According to the program's detailed regulations, participants can be banned in one of two situations. The first is a positive test for a "drug of abuse." The second offense involves being convicted of, or pleading guilty to, using, possessing, or distributing a controlled substance. In both cases, the player is automatically suspended without any further action required by the league.
Evans was arrested on January 16, 2014 and charged with simple possession of marijuana. He entered a plea agreement and was sentenced to two days in jail and three years of probation. As part of his sentence, prosecutors dismissed the charge of possession of drug paraphernalia.
Under the terms of his probation, Evans must submit to random drug tests and may be subject to additional testing at any time during the period of his probation. If he fails any drug test, his probation could be revoked and he could go back to prison.
This is not Evans' first run-in with the law. He has several other arrests dating back to 2008 when he was a freshman at USC. He was suspended for one game as a result of those charges.
Evans came into the NBA after winning the National Championship with Kentucky. He was considered one of the best point guards in college basketball and was expected to contribute right away in New York.
Evans was barred from playing professional tennis in April 2017 after testing positive for cocaine. He had been suspended by the ATP in October 2016 for repeated violations of anti-doping rules.
In March 2015, Evans was given a one-year ban by the ATP after testing positive for cocaine twice within 12 months. The first violation occurred in January 2015 when he tested positive at the Australian Open. His return match was cancelled due to injury. The second violation occurred two months later at the Miami Masters when he again tested positive. This time he failed to show up for his suspension and did not respond to multiple messages from the ATP requesting an explanation for his absence. As a result, his one-year suspension was extended by another year.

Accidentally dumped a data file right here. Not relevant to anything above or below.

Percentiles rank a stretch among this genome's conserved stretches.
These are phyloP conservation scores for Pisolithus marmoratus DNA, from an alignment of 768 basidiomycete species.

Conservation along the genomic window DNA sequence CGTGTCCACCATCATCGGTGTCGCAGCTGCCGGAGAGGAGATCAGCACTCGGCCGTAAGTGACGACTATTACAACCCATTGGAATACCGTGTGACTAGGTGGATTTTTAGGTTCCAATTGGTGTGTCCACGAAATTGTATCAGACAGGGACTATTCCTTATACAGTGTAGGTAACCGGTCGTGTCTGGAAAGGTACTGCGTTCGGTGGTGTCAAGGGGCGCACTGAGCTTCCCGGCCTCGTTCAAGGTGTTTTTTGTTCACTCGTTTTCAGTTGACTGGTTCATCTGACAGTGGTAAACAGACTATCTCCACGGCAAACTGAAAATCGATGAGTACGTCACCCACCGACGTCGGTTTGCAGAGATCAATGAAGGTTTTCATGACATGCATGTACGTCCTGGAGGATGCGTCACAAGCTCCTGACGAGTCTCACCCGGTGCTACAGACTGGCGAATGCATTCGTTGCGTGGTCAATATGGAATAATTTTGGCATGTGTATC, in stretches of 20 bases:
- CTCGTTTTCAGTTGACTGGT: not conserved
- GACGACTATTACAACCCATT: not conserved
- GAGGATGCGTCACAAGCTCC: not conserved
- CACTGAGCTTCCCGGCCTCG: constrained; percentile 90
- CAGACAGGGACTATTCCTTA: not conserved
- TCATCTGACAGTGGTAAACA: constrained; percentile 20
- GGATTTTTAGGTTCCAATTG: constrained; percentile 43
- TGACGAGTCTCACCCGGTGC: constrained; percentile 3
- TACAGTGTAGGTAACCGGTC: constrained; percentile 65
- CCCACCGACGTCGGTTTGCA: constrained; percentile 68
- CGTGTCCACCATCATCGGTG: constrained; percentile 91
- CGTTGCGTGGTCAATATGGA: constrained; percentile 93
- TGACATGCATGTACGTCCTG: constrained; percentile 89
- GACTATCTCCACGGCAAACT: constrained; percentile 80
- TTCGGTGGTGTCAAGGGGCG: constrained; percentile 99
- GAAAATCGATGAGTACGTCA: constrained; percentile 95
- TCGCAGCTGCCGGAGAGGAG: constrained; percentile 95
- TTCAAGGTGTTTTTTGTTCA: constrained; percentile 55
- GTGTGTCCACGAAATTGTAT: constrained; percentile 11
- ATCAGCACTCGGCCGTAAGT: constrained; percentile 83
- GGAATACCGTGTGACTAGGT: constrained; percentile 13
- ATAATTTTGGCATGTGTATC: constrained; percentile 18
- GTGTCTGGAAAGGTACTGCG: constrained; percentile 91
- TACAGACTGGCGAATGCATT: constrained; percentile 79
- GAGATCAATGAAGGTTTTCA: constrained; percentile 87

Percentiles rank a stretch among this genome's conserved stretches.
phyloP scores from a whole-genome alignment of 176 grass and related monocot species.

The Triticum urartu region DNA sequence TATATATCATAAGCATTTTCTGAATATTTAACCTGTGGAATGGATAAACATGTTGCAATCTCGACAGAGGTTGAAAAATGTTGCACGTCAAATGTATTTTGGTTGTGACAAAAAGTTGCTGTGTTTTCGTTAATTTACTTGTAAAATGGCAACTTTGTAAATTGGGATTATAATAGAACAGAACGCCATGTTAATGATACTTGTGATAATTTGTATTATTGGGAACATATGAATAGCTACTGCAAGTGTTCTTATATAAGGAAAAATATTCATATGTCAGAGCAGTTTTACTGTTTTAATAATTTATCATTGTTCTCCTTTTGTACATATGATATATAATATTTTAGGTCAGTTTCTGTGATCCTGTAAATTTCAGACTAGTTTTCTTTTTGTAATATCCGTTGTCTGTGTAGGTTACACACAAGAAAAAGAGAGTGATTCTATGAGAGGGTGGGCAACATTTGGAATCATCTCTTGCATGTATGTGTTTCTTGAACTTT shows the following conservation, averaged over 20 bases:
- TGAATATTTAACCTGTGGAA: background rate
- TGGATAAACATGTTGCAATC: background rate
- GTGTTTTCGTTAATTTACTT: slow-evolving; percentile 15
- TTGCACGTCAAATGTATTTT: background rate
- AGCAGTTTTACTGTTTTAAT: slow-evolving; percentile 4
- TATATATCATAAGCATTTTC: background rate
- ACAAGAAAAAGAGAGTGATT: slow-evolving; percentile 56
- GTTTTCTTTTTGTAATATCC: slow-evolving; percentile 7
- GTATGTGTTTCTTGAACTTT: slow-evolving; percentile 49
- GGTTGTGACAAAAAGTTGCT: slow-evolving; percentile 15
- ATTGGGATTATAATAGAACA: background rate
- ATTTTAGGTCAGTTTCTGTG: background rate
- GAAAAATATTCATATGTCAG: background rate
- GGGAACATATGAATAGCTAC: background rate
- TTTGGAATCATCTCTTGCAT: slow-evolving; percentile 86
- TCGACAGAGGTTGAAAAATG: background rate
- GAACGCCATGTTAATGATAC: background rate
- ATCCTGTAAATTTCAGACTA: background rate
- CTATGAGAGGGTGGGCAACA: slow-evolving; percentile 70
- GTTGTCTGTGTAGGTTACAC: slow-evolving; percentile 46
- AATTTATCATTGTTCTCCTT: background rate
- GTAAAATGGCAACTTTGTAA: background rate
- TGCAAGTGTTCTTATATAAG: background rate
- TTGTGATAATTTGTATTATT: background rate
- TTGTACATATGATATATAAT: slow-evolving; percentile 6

When asked about his absence, Evans said that he was suffering from severe anxiety and depression and was seeking treatment.
He also stated that he made a "mistake" by using cocaine and that he wants to get back into the sport as soon as possible. However, several other players have returned from similar suspensions and still remain banned. So, it is unclear if this will affect his ability to play professional tennis again.
Cleveland Browns wide receiver Odell Beckham Jr. has been barred from LSU facilities for two years as part of the school's self-imposed sanctions. Beckham was banned because he provided money to Tigers players after the team won the National Championship in January. He had previously been suspended for one game following his freshman season in 2013.
Beckham donated $10,000 to go toward student-athlete stipends at LSU. In addition, several current and former Tigers players received monetary gifts from him. The NCAA does not ban athletes from giving funds to college students, but it does require them to declare all outside income before beginning their seasons. If an athlete fails to do so, he or she could be subject to penalties such as suspension or loss of eligibility.
LSU concluded that Beckham had violated NCAA rules by providing cash payments to players. The football program also failed federal education tax laws by not reporting more than $100,000 in earnings by its students during 2008-2012. The school said it would seek "to send a strong message" with its own punishment for the violations, which it admitted were committed by members of its staff.
Odell Beckham Jr. is considered one of the best receivers in college football. He led the Browns to the playoffs last season after they drafted him ninth overall. Cleveland plans to use him often this year out wide opposite star player Antonio Brown.